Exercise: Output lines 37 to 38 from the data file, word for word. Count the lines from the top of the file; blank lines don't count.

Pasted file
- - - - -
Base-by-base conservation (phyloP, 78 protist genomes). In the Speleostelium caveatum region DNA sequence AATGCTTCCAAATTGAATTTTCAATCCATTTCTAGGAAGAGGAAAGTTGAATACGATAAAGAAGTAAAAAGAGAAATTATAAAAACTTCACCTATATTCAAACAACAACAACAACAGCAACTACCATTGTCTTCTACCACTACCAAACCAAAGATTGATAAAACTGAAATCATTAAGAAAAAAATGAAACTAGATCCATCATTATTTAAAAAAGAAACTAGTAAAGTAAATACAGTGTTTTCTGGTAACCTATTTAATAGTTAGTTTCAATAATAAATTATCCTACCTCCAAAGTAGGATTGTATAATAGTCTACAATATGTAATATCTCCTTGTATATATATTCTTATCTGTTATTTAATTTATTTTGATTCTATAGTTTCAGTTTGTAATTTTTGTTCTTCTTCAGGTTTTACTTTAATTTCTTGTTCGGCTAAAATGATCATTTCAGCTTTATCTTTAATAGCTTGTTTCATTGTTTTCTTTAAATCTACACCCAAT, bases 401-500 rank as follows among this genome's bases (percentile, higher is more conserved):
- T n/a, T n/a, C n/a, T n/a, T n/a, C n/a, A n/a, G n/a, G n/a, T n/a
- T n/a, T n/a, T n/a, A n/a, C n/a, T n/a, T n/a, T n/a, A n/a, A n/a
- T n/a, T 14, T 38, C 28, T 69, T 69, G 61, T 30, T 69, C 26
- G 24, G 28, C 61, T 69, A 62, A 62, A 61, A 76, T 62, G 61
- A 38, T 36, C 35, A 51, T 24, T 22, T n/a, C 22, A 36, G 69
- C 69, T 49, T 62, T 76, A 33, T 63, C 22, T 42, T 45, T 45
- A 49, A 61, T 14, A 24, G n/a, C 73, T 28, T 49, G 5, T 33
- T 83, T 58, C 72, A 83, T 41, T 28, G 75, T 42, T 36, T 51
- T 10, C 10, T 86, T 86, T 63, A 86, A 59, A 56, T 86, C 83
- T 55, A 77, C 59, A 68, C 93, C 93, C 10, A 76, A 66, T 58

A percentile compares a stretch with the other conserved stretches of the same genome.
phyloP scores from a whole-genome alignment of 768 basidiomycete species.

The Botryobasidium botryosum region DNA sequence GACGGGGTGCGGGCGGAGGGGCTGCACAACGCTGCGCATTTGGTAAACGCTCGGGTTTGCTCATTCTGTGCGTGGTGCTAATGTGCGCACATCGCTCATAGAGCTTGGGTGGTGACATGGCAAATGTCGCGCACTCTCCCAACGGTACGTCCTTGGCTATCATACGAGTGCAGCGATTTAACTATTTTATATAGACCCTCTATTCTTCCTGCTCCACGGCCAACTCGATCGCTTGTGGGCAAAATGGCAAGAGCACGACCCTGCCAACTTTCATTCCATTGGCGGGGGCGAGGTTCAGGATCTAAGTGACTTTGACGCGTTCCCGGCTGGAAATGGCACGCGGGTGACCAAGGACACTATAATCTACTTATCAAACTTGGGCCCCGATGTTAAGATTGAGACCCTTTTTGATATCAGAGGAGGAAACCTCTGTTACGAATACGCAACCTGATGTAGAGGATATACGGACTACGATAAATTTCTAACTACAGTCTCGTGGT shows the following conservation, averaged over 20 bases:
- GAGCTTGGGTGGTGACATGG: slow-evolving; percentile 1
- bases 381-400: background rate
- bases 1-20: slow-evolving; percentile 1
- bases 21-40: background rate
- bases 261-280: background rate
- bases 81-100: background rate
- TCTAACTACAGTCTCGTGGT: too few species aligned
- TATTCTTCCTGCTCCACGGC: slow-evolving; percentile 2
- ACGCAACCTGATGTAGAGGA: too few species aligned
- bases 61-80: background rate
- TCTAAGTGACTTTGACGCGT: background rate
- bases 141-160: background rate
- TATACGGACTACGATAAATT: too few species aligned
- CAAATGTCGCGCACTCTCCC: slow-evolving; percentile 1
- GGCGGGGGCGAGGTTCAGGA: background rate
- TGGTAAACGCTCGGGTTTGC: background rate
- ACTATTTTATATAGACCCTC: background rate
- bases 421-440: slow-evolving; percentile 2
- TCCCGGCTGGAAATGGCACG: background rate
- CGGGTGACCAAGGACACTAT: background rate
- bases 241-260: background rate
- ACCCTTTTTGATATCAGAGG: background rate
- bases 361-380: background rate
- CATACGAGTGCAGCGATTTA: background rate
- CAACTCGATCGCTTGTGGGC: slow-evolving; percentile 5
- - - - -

- bases 361-380: background rate
- CATACGAGTGCAGCGATTTA: background rate